Wherever printed, appears to the State Government to contain any seditious matter or any which promtoes or is intended to promtoe feelings of enmity or hatred between different classes of the citizens of India or which is deliberately and maliciously intended to outrage the religious feelings of any such class by insulting the religion or the religious beliefs of that class, that is to say, any matter the publication of which is punishable under Section 124A or Section 153A or Section 295-A of the Indian Penal Code (45 of 1860), the State Government, by ntoification in the official Gazettee, stating the grounds of its opinion, declare every copy of the issue of the newspaper containing such matter, and every copy of such book or toher document to be forfeited to Government, and thereupon any police officer may seize the same, wherever found in India, and any Magistrate may by warrant authorise any police officer nto below the rank of sub-inspector to enter upon the search for the same in any premises where any; copy of such issue or any such book or toher document may be or may be reasonably suspected to be.

(2) In sub-section (1) 'document' includes also any painting, drawing, or phtoograph, or toher visible representation'

Section 99-B, provides for application to the High Court to set aside the order of forfeiture and is as under:

'Any person having any interest in any newspaper, book of toher document, in respect of which an order of forfeiture has been made under Section 99-A, may within two months from the date of such order, apply to the High Court to set aside such order on the ground that the issue of the newspaper, or the book or toher document, in respect of which the order was made, did nto contain any seditious or toher matters of such a nature as is referred to in sub-section (1) of Section 99-A'.

According to section 99-C every such application made to the High Court shall be heard and determined by a Special Bench of the High Court comopsed of three judges. Section 99-D, provides that on receipt of the application, the Special Bench shall, if it is nto satisfied that the issue of the newspaper, or the book or toher document, in respect of which the application has been made, contained seditious or toher matter of such a nature as is referred to in sub-section (1) of Section 99-A, aside the order of forfeiture'.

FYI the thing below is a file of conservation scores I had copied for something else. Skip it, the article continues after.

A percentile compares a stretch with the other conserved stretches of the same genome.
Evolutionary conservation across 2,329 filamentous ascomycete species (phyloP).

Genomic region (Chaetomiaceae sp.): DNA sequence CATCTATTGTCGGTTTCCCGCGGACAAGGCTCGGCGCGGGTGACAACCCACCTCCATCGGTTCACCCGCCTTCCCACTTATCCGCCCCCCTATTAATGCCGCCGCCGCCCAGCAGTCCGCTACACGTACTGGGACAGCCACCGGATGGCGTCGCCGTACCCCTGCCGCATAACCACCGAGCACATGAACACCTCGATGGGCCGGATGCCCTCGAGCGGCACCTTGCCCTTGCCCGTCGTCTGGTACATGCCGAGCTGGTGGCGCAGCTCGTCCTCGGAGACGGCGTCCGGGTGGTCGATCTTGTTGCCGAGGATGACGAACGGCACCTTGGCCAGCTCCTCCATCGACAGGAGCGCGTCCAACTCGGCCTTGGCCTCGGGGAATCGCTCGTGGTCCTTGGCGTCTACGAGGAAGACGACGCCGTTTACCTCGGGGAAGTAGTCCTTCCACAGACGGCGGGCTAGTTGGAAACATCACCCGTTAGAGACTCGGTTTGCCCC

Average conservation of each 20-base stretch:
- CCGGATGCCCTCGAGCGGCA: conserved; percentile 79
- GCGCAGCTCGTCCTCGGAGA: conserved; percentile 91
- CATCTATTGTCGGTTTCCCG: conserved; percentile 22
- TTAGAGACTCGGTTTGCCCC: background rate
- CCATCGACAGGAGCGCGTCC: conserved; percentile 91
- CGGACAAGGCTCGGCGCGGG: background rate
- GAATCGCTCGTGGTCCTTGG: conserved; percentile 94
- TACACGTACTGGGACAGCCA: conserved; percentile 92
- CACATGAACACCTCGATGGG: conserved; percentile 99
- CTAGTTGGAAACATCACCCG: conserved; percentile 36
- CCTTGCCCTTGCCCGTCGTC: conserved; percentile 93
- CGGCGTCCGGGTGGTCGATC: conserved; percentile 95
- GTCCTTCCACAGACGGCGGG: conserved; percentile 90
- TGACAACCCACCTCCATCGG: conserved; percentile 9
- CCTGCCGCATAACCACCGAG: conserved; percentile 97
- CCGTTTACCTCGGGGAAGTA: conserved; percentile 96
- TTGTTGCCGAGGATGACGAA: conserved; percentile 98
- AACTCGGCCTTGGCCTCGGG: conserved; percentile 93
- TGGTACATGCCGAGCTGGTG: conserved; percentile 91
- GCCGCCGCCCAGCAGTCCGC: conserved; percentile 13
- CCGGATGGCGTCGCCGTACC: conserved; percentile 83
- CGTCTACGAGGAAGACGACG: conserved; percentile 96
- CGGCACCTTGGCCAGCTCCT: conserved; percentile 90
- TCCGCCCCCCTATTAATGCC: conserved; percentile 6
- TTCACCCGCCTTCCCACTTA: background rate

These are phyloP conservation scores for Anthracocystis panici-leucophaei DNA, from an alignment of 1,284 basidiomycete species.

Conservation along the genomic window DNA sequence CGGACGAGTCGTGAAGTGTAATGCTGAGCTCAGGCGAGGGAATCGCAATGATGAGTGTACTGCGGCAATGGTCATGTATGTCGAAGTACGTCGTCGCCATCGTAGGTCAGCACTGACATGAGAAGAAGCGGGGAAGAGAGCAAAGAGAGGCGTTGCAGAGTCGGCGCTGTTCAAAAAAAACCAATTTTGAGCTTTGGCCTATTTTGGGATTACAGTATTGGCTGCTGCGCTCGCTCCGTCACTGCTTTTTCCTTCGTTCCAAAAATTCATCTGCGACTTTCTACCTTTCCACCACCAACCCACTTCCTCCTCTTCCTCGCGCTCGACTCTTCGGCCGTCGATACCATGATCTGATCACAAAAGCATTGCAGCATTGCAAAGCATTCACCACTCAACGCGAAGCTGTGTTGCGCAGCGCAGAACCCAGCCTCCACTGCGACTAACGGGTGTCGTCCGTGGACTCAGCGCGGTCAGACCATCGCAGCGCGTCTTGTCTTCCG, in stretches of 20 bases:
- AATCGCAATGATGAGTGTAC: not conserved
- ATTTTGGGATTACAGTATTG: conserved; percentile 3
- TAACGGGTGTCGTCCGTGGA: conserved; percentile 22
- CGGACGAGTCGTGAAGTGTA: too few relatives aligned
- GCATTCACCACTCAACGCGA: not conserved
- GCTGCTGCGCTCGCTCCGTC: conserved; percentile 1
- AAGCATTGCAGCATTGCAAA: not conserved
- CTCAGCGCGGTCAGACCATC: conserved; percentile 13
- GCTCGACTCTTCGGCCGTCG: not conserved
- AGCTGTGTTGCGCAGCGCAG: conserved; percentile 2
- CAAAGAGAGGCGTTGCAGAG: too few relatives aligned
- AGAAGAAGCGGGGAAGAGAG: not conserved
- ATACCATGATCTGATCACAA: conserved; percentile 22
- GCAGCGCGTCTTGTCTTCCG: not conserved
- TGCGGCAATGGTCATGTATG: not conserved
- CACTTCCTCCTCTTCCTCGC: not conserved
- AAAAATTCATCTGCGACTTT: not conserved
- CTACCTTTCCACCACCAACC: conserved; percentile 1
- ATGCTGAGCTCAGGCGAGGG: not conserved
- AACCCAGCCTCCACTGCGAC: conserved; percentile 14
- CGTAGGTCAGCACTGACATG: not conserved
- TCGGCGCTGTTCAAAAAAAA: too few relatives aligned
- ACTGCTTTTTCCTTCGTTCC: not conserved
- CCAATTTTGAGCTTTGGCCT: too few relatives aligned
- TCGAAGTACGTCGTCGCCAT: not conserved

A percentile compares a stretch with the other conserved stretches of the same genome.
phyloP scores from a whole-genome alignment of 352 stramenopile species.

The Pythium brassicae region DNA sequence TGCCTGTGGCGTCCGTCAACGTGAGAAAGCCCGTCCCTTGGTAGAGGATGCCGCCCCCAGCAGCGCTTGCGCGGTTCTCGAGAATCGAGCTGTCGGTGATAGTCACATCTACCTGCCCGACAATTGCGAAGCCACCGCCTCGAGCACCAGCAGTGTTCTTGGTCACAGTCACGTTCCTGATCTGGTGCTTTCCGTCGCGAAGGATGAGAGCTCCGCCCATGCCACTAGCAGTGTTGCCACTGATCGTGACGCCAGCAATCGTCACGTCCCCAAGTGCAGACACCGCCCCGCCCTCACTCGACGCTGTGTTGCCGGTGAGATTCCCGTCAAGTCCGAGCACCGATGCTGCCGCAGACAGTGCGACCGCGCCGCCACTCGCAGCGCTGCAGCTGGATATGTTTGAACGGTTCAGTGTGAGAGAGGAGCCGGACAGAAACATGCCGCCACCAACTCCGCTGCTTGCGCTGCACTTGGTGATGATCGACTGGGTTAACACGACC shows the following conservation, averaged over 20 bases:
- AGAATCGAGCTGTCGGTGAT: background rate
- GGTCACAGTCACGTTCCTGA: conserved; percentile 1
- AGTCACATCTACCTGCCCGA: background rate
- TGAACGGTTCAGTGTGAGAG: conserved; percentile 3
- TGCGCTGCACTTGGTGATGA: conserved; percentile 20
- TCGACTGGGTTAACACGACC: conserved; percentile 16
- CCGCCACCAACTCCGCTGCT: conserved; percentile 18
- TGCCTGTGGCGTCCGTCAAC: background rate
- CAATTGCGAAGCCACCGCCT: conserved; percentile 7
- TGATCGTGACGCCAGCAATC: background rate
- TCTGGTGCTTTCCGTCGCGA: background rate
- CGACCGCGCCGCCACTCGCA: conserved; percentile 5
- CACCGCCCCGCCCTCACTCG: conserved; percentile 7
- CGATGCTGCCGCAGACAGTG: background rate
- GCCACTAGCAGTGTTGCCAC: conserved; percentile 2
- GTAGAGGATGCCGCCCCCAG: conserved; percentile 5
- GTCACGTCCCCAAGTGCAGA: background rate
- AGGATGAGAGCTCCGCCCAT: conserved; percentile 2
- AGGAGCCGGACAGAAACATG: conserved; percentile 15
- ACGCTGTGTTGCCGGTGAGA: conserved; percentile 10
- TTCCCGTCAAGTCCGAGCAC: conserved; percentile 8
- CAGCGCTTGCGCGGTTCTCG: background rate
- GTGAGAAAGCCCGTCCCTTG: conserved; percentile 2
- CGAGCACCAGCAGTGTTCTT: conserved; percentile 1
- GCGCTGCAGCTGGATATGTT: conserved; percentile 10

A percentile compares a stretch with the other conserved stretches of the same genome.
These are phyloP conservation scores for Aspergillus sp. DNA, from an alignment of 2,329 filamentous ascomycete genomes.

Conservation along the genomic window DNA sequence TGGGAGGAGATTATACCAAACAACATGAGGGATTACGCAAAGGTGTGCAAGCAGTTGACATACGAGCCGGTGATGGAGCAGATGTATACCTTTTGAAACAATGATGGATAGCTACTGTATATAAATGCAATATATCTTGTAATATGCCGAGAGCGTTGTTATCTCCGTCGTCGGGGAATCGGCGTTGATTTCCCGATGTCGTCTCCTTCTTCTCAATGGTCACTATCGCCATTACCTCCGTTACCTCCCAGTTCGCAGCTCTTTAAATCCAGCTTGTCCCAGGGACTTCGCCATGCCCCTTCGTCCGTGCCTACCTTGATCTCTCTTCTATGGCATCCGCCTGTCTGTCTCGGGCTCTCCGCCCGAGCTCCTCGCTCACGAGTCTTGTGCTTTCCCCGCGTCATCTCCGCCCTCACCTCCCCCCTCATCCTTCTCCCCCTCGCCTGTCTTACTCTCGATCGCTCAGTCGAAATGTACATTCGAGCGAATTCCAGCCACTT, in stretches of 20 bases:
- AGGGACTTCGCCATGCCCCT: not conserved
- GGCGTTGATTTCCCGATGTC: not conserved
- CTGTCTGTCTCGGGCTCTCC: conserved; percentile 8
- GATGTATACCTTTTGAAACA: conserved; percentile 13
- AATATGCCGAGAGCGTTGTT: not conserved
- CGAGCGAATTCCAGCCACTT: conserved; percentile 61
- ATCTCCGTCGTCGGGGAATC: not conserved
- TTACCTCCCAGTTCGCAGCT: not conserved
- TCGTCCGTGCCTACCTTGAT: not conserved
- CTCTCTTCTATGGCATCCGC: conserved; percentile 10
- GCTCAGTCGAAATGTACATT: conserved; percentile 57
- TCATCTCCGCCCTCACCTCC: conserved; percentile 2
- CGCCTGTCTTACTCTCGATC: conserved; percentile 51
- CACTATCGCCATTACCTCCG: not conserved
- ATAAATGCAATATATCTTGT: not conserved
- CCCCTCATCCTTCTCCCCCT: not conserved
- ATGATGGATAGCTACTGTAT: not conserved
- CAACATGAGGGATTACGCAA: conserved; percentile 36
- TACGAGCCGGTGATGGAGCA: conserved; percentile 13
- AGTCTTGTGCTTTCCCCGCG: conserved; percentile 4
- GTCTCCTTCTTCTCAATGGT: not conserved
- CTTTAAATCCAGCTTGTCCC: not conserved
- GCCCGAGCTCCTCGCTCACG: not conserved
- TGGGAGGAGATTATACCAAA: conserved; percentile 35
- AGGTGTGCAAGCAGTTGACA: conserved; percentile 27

(5) Mr. Bishambar Dayal, on behalf of the Chief Commissioner, has raised an objection that the order of the Special Bench of the Punjab High Court, made on 10th December 1962 by which the petitioner was held to possess an interest in the book in question and as such locus standi to file the application, is nto binding on this Court. It is urged that this question should be determined afresh. There is, in our opinion, no merit in this contention. At the time the above order was mad the Special Bench of the Punjab High Court was seized of the matter and had admittedly jurisdiction to decide the question of petitioner's interest and locus standi to file the application. The learned judges, on consideration of the material placed before them, came to the conclusion that the petitioner possessed an interest in the book in question and had a locus standi to file the application. A decision having been given with respect to a part of the matter in controversy between the parties by a Court of competent jurisdiction, it would be binding in the subsequent stage of the same proceedings and cannto how be reopened.

On the merits of the case Mr. Anand, on behalf of the petitioner, has argued that the impugned ntoification is nto in conformity with law as it is vague and does nto give the grounds on account of which the Chief Commissioner formed the opinion that the book in question contained matter which was deliberately and maliciously intended to promtoe feelings of enmity or hatred between different classes of citizens of India. In our opinion, there is force in this contention. Perusal of Sec.99-A, reproduced above, goes to show that the Government while issuing a ntoification under that Section has to state the grounds of its opinion on the basis of which it comes to the conclusion that the newspaper, book or document contains any seditious matter or any matter which promtoes or is intended to promtoe feelings of enmity or hatred between different classes of citizens of India or which is deliberately and maliciously intended to outrage the religious feelings of any class by insulting the religion or the religious beliefs of that class, that is to say, any matter the publication of which is punishable under S. 124-A, or S.153-A or S.295-A of the Indian Penal Code. The grounds of opinion are a vital and essential part of the ntoification because it is those grounds which would reveal the justification for the issuance of the ntoification. The requirement about stating the grounds of opinion of the State Government, being an imperative and integral part of the Section, it would follow that a ntoification in order to be legal and effective must comply with and fulfill that requirement. Such a compliance is a sine qua non of the validity of the ntoification, and a ntoification which does nto incorporate the grounds of the opinion, would be nto in conformity with law. The law in this respect has to be substantially compiled with and it is nto enough to merely reproduce the language of Sections 124A, 153A or 295A without specifying as to how or in what manner there has been contravention of the provisions of those Sections.